Button Aids & Zipper Pulls
Zipper Pulls are designed to help simplify the task of dressing and undressing for individuals who experience limited mobility. Zippers and buttons can become a dressing obstacle for those with restricted joint motion or arthritis. A button aid and zipper pulls require less hand coordination and dexterity to put on clothing.
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Everyone gets dressed and undressed on a daily basis, it is a natural part of our daily routine. This includes the activity of zipping and unbuttoning pants around 5 times a day. A dressing assistance device, such as a sock aid or shoe horn can restore independence and give patients dignity and confidence. With an assistance aid you can easily button jeans or a jacket before you go out.
How do Zipper Aids Work?
Zipper helpers can provide users who have arthritis or experience stiffness in their fingers with a convenient way to fasten the zippers on their clothing. This is an ideal dressing aid for users who have difficulty gripping or reaching a standard zip. They are also ideal for clothing that contains hard-to-reach zippers, such as dressing that zip up in the back.
Zipper assistance aids are generally constructed with a hook at one end and a tab on the opposite end. The hook can be easily engaged in the zip tab then pulled up or down to dress or undress. It is designed to manipulate a slide fastener having a slider body with a pull tab.
How do Button Aids Work?
Individuals who experience challenges associated with tremors, arthritic fingers, or loss of hand dexterity can make the simple task of buttoning a shirt into a frustrating situation. A button helper is generally constructed from a plastic handle and a metal loop that can be used with either the right or left hand. It slides through the button hole, loops over the button, then is simply pulled the hole and secured. With practice, a button aid can become an easy and effective tool for daily assistance. If you experience limited mobility on one side more than the other, it can be helpful if the button hole is on the dominant side of the user, so the edges of the garment can be held steady.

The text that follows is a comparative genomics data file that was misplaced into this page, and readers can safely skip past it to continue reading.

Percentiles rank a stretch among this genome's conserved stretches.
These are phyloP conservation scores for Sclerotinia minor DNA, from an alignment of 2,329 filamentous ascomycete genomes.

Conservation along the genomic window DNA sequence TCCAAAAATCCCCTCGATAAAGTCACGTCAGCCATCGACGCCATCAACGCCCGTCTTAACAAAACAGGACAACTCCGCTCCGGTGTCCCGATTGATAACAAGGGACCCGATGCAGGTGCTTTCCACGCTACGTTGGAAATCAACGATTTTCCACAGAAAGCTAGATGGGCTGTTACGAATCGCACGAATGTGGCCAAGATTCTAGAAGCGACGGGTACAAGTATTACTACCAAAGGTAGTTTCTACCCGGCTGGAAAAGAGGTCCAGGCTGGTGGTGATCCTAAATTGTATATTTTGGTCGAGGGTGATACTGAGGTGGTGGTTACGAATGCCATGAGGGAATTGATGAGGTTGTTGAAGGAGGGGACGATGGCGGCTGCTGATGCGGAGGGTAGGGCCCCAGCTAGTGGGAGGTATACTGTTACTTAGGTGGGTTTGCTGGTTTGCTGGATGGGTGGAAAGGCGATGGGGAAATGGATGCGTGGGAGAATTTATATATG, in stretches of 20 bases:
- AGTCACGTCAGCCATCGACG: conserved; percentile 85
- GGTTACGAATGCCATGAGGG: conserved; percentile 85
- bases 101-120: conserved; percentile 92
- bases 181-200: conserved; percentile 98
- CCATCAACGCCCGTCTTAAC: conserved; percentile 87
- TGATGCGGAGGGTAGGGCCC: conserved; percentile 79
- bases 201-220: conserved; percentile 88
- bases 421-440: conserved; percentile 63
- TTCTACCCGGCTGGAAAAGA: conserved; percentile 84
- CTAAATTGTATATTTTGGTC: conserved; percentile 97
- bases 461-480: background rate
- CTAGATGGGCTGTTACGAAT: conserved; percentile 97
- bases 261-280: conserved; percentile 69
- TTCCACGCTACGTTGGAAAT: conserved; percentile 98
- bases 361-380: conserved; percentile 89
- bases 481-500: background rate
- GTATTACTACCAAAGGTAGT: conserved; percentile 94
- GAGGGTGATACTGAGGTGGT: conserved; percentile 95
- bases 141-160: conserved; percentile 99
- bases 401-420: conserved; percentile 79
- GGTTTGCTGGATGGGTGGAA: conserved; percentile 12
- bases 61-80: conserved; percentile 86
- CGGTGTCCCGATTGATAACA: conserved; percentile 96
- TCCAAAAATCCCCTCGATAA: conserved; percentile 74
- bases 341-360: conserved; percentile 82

Clothing and Textiles Research Journal, First Published June 1, 1991 "Problems with dressing in the frail elderly - William C. Mann, Christine Kimball
The American Journal of Occupational Therapy, 2005 "Clothing and Dressing Needs of People with Arthritis - William C. Mann, Christine Kimble
US National Library of Medicine National Institutes of Health, January 19, 1991 "Dressing Aids - S C M Mitchell
Unbuttoning with Button Aid Video (0:44 minutes)